cuban doctors

The empty stare we have been projecting onto the outside world ever since SARS-Cov 2 invited itself into our life is pretty disconcerting. Although spring is here, and it is perfect, with no sign of a cataclysm like the ones we experienced in the past (drought, flood, famine, war), we do not seem to take notice of it, let alone enjoy it like we used to. In fact, spring 2020 is but a semblance of spring. Gone are the days when we would get together, be together, laugh together, and even cry together. Suddenly, the world we thought we knew has been turned upside down, not only mined from within, but also sapped by anxiety and grief brought about by an invisible animalcule.

How can a minute living creature put a stop to our long-overdue modernity? The question has no easy answer.

In the course of our monk-like seclusion, we are experiencing the unavailability of the world. Until recently, we thought that we had the entire planet at our disposal, with almost everything at our disposal, thanks to smartphones, cars, and low-cost flights. Today, however, we think of every unavailability—all that used to be at our discretion on a whim—as a great annoyance. Moreover, the anxiety of not being able to see a close relative, bid farewell to a friend, pay respects to a parting beloved runs deep, very deep. We are faced with what Giorgio Agamben aptly called “our naked life”: we are forced to sacrifice everything, including our respect for the dead. He maintains that in order to survive we must put our biological life before our sensitive, intellectual, and even political life. However, what Agamben fails to note is the added distress of mind we must deal with in facing the dreaded uncertainty about how the virus will evolve, especially when the knowledge we have arises from imperfect information, which points to probable ill-fortune.

It is in this sense that our malaise is no longer caused by a miniscule problem—a computer that suddenly goes down or a hairdryer that fails—but by a pandemic of unprecedented scale, provoked by an inconspicuous, active organic element for which there is neither vaccine nor remedy, at least for now. As a result, the once-upon-a-time available world has become alienated. Mass tourism, the cheap way to holiday, which has destroyed our lieux and milieux, is a good example of what I have in mind. If this sounds extreme, think of the droves of people one finds in Venice or Paris in the summer and the point will be clear enough. Our dependence on high tech, which made planet Earth more and more accessible, has led us astray.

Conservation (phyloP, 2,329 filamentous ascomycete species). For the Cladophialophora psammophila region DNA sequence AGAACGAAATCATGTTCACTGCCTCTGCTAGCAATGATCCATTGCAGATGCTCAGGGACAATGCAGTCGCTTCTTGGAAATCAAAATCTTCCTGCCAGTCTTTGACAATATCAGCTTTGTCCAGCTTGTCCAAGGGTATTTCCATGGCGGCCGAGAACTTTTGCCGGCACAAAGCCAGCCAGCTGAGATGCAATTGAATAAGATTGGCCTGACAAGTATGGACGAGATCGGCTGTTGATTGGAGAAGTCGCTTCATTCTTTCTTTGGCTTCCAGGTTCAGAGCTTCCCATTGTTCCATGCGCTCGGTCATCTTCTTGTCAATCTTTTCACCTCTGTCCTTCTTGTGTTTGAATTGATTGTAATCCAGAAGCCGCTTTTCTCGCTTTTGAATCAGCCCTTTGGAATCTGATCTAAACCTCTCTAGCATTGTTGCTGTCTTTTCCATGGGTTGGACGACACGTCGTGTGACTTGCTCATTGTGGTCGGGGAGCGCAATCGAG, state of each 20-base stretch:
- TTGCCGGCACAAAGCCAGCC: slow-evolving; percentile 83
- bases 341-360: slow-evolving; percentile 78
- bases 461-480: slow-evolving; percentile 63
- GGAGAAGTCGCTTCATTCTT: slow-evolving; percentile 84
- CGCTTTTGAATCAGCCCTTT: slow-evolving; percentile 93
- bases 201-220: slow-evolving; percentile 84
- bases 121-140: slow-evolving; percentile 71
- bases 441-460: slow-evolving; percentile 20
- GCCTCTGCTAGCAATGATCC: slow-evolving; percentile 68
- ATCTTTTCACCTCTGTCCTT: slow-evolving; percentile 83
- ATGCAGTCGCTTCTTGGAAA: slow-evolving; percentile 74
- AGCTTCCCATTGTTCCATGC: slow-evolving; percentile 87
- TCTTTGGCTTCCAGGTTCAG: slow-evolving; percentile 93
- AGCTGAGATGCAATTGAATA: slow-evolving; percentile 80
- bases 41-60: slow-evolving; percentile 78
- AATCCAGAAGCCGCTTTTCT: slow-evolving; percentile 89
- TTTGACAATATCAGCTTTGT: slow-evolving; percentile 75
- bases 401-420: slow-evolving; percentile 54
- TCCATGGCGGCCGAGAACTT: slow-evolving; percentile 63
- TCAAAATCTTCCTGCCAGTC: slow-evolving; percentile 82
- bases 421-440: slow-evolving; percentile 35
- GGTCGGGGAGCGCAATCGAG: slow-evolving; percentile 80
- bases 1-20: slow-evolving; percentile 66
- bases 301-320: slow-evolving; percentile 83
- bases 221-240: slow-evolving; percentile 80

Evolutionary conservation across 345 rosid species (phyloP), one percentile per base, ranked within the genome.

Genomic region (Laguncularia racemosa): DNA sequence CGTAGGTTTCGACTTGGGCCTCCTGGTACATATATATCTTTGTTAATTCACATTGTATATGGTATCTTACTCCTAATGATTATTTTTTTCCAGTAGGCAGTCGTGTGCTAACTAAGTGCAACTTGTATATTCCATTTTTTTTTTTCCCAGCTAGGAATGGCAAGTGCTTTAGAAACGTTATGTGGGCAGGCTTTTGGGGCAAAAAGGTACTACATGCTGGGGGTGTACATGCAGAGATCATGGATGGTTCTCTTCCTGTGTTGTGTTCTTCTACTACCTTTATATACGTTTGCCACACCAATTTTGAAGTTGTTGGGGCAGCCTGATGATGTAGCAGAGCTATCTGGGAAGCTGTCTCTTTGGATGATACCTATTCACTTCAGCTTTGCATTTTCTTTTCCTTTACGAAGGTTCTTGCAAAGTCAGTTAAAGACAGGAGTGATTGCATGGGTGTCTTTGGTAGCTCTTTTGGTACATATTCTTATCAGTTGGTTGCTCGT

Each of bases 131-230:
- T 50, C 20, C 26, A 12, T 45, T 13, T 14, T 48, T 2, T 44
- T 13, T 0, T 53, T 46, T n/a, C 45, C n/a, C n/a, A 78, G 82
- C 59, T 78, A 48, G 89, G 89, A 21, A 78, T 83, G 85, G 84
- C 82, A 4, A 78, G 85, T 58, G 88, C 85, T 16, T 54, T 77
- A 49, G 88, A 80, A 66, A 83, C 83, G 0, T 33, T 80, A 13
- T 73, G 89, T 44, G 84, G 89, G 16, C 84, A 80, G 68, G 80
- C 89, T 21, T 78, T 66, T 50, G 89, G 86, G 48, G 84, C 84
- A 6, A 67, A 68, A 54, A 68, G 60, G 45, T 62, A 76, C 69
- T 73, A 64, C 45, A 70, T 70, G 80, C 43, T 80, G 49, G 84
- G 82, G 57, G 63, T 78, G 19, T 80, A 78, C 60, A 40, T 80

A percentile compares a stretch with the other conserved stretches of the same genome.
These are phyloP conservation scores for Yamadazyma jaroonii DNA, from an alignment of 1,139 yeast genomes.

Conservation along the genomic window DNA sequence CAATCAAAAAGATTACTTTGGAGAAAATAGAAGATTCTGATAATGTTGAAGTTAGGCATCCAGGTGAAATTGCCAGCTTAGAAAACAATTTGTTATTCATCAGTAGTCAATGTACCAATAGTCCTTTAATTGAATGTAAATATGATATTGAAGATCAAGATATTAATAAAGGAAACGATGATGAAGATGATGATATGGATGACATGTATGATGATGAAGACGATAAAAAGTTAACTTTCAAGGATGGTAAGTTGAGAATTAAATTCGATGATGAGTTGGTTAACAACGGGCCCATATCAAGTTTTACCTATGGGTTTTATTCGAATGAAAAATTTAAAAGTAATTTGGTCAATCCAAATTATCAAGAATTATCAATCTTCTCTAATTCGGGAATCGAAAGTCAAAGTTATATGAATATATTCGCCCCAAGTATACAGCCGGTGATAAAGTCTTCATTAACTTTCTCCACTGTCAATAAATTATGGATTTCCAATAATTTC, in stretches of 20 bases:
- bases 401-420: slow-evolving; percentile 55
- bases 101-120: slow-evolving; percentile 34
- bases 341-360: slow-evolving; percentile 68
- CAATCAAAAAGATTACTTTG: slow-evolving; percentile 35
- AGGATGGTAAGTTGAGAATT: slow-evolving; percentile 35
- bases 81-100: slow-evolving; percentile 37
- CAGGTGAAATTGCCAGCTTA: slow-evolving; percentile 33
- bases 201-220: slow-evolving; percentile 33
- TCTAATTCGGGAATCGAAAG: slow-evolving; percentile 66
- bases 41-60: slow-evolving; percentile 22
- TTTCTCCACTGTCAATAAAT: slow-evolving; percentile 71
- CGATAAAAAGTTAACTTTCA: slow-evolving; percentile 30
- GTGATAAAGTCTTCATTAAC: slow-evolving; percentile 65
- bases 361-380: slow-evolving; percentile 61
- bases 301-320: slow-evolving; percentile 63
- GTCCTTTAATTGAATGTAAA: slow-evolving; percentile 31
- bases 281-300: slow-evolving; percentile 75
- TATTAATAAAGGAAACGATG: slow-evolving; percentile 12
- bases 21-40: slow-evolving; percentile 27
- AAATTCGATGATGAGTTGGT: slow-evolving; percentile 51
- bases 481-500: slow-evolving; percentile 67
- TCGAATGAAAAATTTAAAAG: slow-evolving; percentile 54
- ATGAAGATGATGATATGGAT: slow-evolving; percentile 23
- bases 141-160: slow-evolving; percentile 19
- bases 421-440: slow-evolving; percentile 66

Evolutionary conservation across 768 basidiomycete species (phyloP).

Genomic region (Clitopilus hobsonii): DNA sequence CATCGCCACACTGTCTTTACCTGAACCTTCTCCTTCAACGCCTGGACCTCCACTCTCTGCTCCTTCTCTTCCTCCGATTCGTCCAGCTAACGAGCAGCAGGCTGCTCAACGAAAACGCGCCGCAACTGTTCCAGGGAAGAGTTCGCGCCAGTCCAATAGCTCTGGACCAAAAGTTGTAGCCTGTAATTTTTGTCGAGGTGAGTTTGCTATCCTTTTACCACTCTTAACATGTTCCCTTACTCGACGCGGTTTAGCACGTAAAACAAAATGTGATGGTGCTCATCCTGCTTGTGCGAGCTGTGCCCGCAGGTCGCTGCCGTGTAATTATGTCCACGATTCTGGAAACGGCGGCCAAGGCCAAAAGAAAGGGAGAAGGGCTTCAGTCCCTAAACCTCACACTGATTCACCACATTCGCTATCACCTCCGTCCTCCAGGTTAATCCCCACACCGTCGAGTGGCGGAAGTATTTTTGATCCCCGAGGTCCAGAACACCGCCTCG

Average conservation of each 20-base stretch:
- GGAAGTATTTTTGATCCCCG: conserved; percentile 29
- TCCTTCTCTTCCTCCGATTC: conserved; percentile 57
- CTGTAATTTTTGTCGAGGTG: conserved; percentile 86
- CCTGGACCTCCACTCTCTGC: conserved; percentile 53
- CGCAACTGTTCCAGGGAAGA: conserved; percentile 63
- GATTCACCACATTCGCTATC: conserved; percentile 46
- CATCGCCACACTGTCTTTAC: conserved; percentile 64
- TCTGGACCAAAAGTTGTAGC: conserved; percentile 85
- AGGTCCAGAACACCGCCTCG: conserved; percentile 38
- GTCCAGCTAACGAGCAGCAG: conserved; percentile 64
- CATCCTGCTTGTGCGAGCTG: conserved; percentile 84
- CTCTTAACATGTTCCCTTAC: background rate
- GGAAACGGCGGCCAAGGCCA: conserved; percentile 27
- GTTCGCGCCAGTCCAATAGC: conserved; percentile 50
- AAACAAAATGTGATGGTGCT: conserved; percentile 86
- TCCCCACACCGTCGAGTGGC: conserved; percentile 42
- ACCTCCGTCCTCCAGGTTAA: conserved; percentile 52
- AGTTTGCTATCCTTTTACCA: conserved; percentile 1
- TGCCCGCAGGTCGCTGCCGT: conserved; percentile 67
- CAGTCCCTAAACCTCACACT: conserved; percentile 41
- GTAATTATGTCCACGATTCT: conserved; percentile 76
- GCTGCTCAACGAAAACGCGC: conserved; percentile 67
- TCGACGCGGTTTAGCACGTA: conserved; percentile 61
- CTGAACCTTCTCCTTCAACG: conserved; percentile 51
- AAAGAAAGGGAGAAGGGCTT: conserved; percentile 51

All of the above ought to give us pause. For we must rethink altogether our relationship to nature, which our tardy modernity pretended to make totally familiar to us, or at least so we thought. Nature, on the other hand, has sent us a clear message. The return to our backyards of wild animals is a wake-up call for the new beginning we must make. From now on, no more promiscuous treatment of Mother Earth. Maybe the time has come when we can dream of a planet that is both clean and safe, including for humming birds, peregrine falcons, birds of paradise as well as for the rest of the animal kingdom.

In the meantime, while we hunker down for fear we might contract the virus, we may want to consider this maxim: our greatest hour will come when we turn around the next corner and face up to our sordid practices. (The ugly pace of deforestation in Amazonia is a good example of what I have in mind). Only then will we be able to manage this crucial moment in history, for to steer the ship away from our usual purgatory will be vital to our survival as a species. But I fear that when tomorrow is here, we will once again find ourselves at cross-purposes between the best of times we had and the worst of times to come; between the dream and the nightmare. The lyrics of “Earth Odyssey” by Asaf Avidan says it all, projecting an apocalyptic and profoundly somber feeling:

The world twirls from underneath

And everybody sings on its grave

And the world twirls again and again and again

We’re all heading toward the point of no-return

Go on singing as if there were no tomorrow.

Whatever we do in the coming years will rest to a large degree on our way to go forward and indeed set our energy free. I would like to think that a better world can emerge from this pandemic. For now, though, one thing is certain. SARS-Cov 2 has forced us to look inward. As a result, we are reflecting on who we are. We are no longer interested in people for what they do—their wealth, power, profession, status—but for who they really are. The lockdown has taught us to be truly grateful to all the front-line workers (nurses, drivers, doctors, paramedics, cleaners, pickers). They are our “happy few” in that their availability in these trying times has saved the day. Like in music, there are geniuses (Beethoven comes to mind) who are born ahead of their time. The essential workers, who have been at the forefront of the virus, are also the super- working-class heroes; the geniuses of our time.

Mustapha Marrouchi is a writer on a wide range of topics including literature, politics, cultural criticism, and Islamic issues. He is the author of half a dozen books, including Edward Said at the Limits.


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